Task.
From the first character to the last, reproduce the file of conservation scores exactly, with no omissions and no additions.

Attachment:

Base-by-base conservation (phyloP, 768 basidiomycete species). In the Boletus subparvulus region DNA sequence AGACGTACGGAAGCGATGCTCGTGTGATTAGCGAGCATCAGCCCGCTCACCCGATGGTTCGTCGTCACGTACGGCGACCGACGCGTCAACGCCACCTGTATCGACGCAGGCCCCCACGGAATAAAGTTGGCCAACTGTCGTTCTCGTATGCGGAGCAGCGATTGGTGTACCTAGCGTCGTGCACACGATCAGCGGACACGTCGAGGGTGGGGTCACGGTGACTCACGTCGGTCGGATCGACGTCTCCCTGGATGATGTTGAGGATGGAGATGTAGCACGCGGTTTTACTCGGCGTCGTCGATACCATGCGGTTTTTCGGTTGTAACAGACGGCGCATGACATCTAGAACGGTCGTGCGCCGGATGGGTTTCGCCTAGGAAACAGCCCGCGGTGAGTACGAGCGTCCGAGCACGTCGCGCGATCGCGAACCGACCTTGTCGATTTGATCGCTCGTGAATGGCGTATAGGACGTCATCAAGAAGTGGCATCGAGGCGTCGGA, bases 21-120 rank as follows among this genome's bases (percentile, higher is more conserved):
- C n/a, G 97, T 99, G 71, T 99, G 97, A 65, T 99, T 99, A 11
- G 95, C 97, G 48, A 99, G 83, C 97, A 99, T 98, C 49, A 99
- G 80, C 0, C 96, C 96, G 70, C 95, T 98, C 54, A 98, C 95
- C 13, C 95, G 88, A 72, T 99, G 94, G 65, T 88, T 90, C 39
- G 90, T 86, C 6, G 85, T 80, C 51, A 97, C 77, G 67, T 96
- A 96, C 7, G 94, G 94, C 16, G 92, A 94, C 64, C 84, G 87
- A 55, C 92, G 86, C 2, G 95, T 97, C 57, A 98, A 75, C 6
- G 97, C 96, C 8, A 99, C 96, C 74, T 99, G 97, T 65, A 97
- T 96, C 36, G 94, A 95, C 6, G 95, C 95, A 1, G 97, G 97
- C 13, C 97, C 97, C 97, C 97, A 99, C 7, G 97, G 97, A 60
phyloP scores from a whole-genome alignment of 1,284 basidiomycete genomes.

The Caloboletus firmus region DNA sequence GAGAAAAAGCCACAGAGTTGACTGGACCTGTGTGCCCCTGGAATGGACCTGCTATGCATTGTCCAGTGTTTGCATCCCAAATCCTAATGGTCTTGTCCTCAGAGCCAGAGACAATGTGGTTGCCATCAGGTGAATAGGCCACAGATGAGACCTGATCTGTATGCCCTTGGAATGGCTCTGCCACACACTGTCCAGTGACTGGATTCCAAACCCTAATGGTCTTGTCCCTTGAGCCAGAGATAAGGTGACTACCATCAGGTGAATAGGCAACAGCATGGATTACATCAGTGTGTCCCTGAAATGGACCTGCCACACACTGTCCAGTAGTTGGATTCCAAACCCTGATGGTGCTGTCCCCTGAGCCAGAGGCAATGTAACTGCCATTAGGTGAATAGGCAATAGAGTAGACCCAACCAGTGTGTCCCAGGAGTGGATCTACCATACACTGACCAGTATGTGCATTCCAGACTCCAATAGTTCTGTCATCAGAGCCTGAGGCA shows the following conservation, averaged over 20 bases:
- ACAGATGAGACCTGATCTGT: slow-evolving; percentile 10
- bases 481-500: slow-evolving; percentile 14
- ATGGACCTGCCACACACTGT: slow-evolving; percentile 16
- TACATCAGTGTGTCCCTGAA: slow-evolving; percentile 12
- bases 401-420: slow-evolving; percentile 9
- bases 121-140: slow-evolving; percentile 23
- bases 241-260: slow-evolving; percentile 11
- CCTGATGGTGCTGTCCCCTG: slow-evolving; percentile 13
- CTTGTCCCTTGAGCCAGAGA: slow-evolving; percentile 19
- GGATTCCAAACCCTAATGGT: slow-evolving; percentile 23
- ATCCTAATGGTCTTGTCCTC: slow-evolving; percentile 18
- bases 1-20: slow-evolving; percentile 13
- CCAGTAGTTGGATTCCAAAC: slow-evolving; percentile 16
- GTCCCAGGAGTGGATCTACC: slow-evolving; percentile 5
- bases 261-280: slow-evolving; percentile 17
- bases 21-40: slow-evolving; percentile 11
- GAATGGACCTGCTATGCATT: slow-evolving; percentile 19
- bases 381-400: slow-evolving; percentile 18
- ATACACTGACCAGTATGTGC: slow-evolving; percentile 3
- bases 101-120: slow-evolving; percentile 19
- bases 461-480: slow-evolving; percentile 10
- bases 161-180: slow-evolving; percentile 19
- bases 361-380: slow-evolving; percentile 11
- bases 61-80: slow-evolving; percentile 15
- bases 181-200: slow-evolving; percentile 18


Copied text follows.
Base-by-base conservation (phyloP, 768 basidiomycete species). In the Boletus subparvulus region DNA sequence AGACGTACGGAAGCGATGCTCGTGTGATTAGCGAGCATCAGCCCGCTCACCCGATGGTTCGTCGTCACGTACGGCGACCGACGCGTCAACGCCACCTGTATCGACGCAGGCCCCCACGGAATAAAGTTGGCCAACTGTCGTTCTCGTATGCGGAGCAGCGATTGGTGTACCTAGCGTCGTGCACACGATCAGCGGACACGTCGAGGGTGGGGTCACGGTGACTCACGTCGGTCGGATCGACGTCTCCCTGGATGATGTTGAGGATGGAGATGTAGCACGCGGTTTTACTCGGCGTCGTCGATACCATGCGGTTTTTCGGTTGTAACAGACGGCGCATGACATCTAGAACGGTCGTGCGCCGGATGGGTTTCGCCTAGGAAACAGCCCGCGGTGAGTACGAGCGTCCGAGCACGTCGCGCGATCGCGAACCGACCTTGTCGATTTGATCGCTCGTGAATGGCGTATAGGACGTCATCAAGAAGTGGCATCGAGGCGTCGGA, bases 21-120 rank as follows among this genome's bases (percentile, higher is more conserved):
- C n/a, G 97, T 99, G 71, T 99, G 97, A 65, T 99, T 99, A 11
- G 95, C 97, G 48, A 99, G 83, C 97, A 99, T 98, C 49, A 99
- G 80, C 0, C 96, C 96, G 70, C 95, T 98, C 54, A 98, C 95
- C 13, C 95, G 88, A 72, T 99, G 94, G 65, T 88, T 90, C 39
- G 90, T 86, C 6, G 85, T 80, C 51, A 97, C 77, G 67, T 96
- A 96, C 7, G 94, G 94, C 16, G 92, A 94, C 64, C 84, G 87
- A 55, C 92, G 86, C 2, G 95, T 97, C 57, A 98, A 75, C 6
- G 97, C 96, C 8, A 99, C 96, C 74, T 99, G 97, T 65, A 97
- T 96, C 36, G 94, A 95, C 6, G 95, C 95, A 1, G 97, G 97
- C 13, C 97, C 97, C 97, C 97, A 99, C 7, G 97, G 97, A 60
phyloP scores from a whole-genome alignment of 1,284 basidiomycete genomes.

The Caloboletus firmus region DNA sequence GAGAAAAAGCCACAGAGTTGACTGGACCTGTGTGCCCCTGGAATGGACCTGCTATGCATTGTCCAGTGTTTGCATCCCAAATCCTAATGGTCTTGTCCTCAGAGCCAGAGACAATGTGGTTGCCATCAGGTGAATAGGCCACAGATGAGACCTGATCTGTATGCCCTTGGAATGGCTCTGCCACACACTGTCCAGTGACTGGATTCCAAACCCTAATGGTCTTGTCCCTTGAGCCAGAGATAAGGTGACTACCATCAGGTGAATAGGCAACAGCATGGATTACATCAGTGTGTCCCTGAAATGGACCTGCCACACACTGTCCAGTAGTTGGATTCCAAACCCTGATGGTGCTGTCCCCTGAGCCAGAGGCAATGTAACTGCCATTAGGTGAATAGGCAATAGAGTAGACCCAACCAGTGTGTCCCAGGAGTGGATCTACCATACACTGACCAGTATGTGCATTCCAGACTCCAATAGTTCTGTCATCAGAGCCTGAGGCA shows the following conservation, averaged over 20 bases:
- ACAGATGAGACCTGATCTGT: slow-evolving; percentile 10
- bases 481-500: slow-evolving; percentile 14
- ATGGACCTGCCACACACTGT: slow-evolving; percentile 16
- TACATCAGTGTGTCCCTGAA: slow-evolving; percentile 12
- bases 401-420: slow-evolving; percentile 9
- bases 121-140: slow-evolving; percentile 23
- bases 241-260: slow-evolving; percentile 11
- CCTGATGGTGCTGTCCCCTG: slow-evolving; percentile 13
- CTTGTCCCTTGAGCCAGAGA: slow-evolving; percentile 19
- GGATTCCAAACCCTAATGGT: slow-evolving; percentile 23
- ATCCTAATGGTCTTGTCCTC: slow-evolving; percentile 18
- bases 1-20: slow-evolving; percentile 13
- CCAGTAGTTGGATTCCAAAC: slow-evolving; percentile 16
- GTCCCAGGAGTGGATCTACC: slow-evolving; percentile 5
- bases 261-280: slow-evolving; percentile 17
- bases 21-40: slow-evolving; percentile 11
- GAATGGACCTGCTATGCATT: slow-evolving; percentile 19
- bases 381-400: slow-evolving; percentile 18
- ATACACTGACCAGTATGTGC: slow-evolving; percentile 3
- bases 101-120: slow-evolving; percentile 19
- bases 461-480: slow-evolving; percentile 10
- bases 161-180: slow-evolving; percentile 19
- bases 361-380: slow-evolving; percentile 11
- bases 61-80: slow-evolving; percentile 15
- bases 181-200: slow-evolving; percentile 18